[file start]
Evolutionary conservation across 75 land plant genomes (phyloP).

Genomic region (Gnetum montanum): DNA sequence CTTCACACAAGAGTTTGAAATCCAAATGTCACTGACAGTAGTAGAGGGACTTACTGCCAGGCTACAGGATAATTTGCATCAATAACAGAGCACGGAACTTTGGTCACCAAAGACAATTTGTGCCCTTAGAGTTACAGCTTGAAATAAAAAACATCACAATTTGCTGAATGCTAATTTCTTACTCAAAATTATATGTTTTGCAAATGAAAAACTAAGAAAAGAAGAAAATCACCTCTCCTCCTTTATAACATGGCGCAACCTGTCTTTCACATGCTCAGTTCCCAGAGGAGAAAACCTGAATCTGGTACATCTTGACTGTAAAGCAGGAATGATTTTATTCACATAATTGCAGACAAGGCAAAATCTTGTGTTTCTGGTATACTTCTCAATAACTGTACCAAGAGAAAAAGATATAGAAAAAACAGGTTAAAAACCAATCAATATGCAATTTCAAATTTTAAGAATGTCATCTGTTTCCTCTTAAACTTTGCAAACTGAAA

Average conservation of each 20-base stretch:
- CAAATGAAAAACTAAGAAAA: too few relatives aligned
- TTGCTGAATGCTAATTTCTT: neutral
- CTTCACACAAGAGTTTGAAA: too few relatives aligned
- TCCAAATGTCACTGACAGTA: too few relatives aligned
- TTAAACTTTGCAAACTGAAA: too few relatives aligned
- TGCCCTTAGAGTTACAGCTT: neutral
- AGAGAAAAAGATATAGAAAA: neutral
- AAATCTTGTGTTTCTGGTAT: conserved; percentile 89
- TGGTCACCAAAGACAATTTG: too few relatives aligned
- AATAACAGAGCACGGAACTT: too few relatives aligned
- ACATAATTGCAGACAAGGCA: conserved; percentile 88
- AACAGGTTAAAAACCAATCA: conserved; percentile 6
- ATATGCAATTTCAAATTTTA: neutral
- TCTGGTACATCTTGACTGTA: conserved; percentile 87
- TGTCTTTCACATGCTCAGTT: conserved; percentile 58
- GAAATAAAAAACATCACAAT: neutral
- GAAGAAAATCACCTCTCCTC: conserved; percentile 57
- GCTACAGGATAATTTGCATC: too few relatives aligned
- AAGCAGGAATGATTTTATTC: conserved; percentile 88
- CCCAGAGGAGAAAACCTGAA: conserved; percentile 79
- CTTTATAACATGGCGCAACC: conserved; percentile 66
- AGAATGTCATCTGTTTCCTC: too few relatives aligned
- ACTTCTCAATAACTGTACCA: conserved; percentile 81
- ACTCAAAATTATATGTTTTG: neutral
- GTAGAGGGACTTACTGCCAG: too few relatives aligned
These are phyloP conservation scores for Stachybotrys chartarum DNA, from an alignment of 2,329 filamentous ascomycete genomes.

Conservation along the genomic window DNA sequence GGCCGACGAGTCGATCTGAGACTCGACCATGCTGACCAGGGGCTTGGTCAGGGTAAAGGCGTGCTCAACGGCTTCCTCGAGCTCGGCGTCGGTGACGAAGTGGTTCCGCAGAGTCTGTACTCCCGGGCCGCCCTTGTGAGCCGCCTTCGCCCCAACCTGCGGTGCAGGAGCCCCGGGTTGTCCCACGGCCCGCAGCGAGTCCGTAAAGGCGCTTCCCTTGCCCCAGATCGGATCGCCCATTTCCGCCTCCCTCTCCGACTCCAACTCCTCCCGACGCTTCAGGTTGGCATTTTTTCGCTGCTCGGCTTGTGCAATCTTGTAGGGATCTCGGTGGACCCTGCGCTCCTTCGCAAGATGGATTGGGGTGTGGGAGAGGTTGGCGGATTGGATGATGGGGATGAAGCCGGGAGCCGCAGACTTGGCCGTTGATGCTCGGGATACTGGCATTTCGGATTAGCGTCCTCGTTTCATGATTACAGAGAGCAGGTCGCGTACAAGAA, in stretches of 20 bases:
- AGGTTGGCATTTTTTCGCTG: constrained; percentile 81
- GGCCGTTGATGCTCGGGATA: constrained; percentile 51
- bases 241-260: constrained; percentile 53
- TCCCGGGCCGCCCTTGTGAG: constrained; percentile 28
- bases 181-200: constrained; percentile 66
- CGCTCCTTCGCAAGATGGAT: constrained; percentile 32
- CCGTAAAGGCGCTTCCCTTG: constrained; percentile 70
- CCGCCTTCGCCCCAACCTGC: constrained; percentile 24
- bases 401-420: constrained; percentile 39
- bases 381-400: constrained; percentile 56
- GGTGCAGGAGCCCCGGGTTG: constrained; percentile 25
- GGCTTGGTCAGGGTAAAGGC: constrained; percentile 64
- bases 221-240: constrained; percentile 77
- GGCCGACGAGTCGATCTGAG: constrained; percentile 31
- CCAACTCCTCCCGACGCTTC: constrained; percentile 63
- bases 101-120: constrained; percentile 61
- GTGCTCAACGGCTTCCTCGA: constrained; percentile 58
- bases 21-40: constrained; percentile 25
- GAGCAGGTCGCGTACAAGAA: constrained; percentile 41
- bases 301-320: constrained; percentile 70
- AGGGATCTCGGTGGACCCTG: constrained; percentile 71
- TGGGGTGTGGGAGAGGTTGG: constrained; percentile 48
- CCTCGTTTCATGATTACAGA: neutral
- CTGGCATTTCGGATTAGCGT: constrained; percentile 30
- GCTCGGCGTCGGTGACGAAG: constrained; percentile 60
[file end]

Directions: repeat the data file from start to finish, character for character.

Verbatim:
Evolutionary conservation across 75 land plant genomes (phyloP).

Genomic region (Gnetum montanum): DNA sequence CTTCACACAAGAGTTTGAAATCCAAATGTCACTGACAGTAGTAGAGGGACTTACTGCCAGGCTACAGGATAATTTGCATCAATAACAGAGCACGGAACTTTGGTCACCAAAGACAATTTGTGCCCTTAGAGTTACAGCTTGAAATAAAAAACATCACAATTTGCTGAATGCTAATTTCTTACTCAAAATTATATGTTTTGCAAATGAAAAACTAAGAAAAGAAGAAAATCACCTCTCCTCCTTTATAACATGGCGCAACCTGTCTTTCACATGCTCAGTTCCCAGAGGAGAAAACCTGAATCTGGTACATCTTGACTGTAAAGCAGGAATGATTTTATTCACATAATTGCAGACAAGGCAAAATCTTGTGTTTCTGGTATACTTCTCAATAACTGTACCAAGAGAAAAAGATATAGAAAAAACAGGTTAAAAACCAATCAATATGCAATTTCAAATTTTAAGAATGTCATCTGTTTCCTCTTAAACTTTGCAAACTGAAA

Average conservation of each 20-base stretch:
- CAAATGAAAAACTAAGAAAA: too few relatives aligned
- TTGCTGAATGCTAATTTCTT: neutral
- CTTCACACAAGAGTTTGAAA: too few relatives aligned
- TCCAAATGTCACTGACAGTA: too few relatives aligned
- TTAAACTTTGCAAACTGAAA: too few relatives aligned
- TGCCCTTAGAGTTACAGCTT: neutral
- AGAGAAAAAGATATAGAAAA: neutral
- AAATCTTGTGTTTCTGGTAT: conserved; percentile 89
- TGGTCACCAAAGACAATTTG: too few relatives aligned
- AATAACAGAGCACGGAACTT: too few relatives aligned
- ACATAATTGCAGACAAGGCA: conserved; percentile 88
- AACAGGTTAAAAACCAATCA: conserved; percentile 6
- ATATGCAATTTCAAATTTTA: neutral
- TCTGGTACATCTTGACTGTA: conserved; percentile 87
- TGTCTTTCACATGCTCAGTT: conserved; percentile 58
- GAAATAAAAAACATCACAAT: neutral
- GAAGAAAATCACCTCTCCTC: conserved; percentile 57
- GCTACAGGATAATTTGCATC: too few relatives aligned
- AAGCAGGAATGATTTTATTC: conserved; percentile 88
- CCCAGAGGAGAAAACCTGAA: conserved; percentile 79
- CTTTATAACATGGCGCAACC: conserved; percentile 66
- AGAATGTCATCTGTTTCCTC: too few relatives aligned
- ACTTCTCAATAACTGTACCA: conserved; percentile 81
- ACTCAAAATTATATGTTTTG: neutral
- GTAGAGGGACTTACTGCCAG: too few relatives aligned
These are phyloP conservation scores for Stachybotrys chartarum DNA, from an alignment of 2,329 filamentous ascomycete genomes.

Conservation along the genomic window DNA sequence GGCCGACGAGTCGATCTGAGACTCGACCATGCTGACCAGGGGCTTGGTCAGGGTAAAGGCGTGCTCAACGGCTTCCTCGAGCTCGGCGTCGGTGACGAAGTGGTTCCGCAGAGTCTGTACTCCCGGGCCGCCCTTGTGAGCCGCCTTCGCCCCAACCTGCGGTGCAGGAGCCCCGGGTTGTCCCACGGCCCGCAGCGAGTCCGTAAAGGCGCTTCCCTTGCCCCAGATCGGATCGCCCATTTCCGCCTCCCTCTCCGACTCCAACTCCTCCCGACGCTTCAGGTTGGCATTTTTTCGCTGCTCGGCTTGTGCAATCTTGTAGGGATCTCGGTGGACCCTGCGCTCCTTCGCAAGATGGATTGGGGTGTGGGAGAGGTTGGCGGATTGGATGATGGGGATGAAGCCGGGAGCCGCAGACTTGGCCGTTGATGCTCGGGATACTGGCATTTCGGATTAGCGTCCTCGTTTCATGATTACAGAGAGCAGGTCGCGTACAAGAA, in stretches of 20 bases:
- AGGTTGGCATTTTTTCGCTG: constrained; percentile 81
- GGCCGTTGATGCTCGGGATA: constrained; percentile 51
- bases 241-260: constrained; percentile 53
- TCCCGGGCCGCCCTTGTGAG: constrained; percentile 28
- bases 181-200: constrained; percentile 66
- CGCTCCTTCGCAAGATGGAT: constrained; percentile 32
- CCGTAAAGGCGCTTCCCTTG: constrained; percentile 70
- CCGCCTTCGCCCCAACCTGC: constrained; percentile 24
- bases 401-420: constrained; percentile 39
- bases 381-400: constrained; percentile 56
- GGTGCAGGAGCCCCGGGTTG: constrained; percentile 25
- GGCTTGGTCAGGGTAAAGGC: constrained; percentile 64
- bases 221-240: constrained; percentile 77
- GGCCGACGAGTCGATCTGAG: constrained; percentile 31
- CCAACTCCTCCCGACGCTTC: constrained; percentile 63
- bases 101-120: constrained; percentile 61
- GTGCTCAACGGCTTCCTCGA: constrained; percentile 58
- bases 21-40: constrained; percentile 25
- GAGCAGGTCGCGTACAAGAA: constrained; percentile 41
- bases 301-320: constrained; percentile 70
- AGGGATCTCGGTGGACCCTG: constrained; percentile 71
- TGGGGTGTGGGAGAGGTTGG: constrained; percentile 48
- CCTCGTTTCATGATTACAGA: neutral
- CTGGCATTTCGGATTAGCGT: constrained; percentile 30
- GCTCGGCGTCGGTGACGAAG: constrained; percentile 60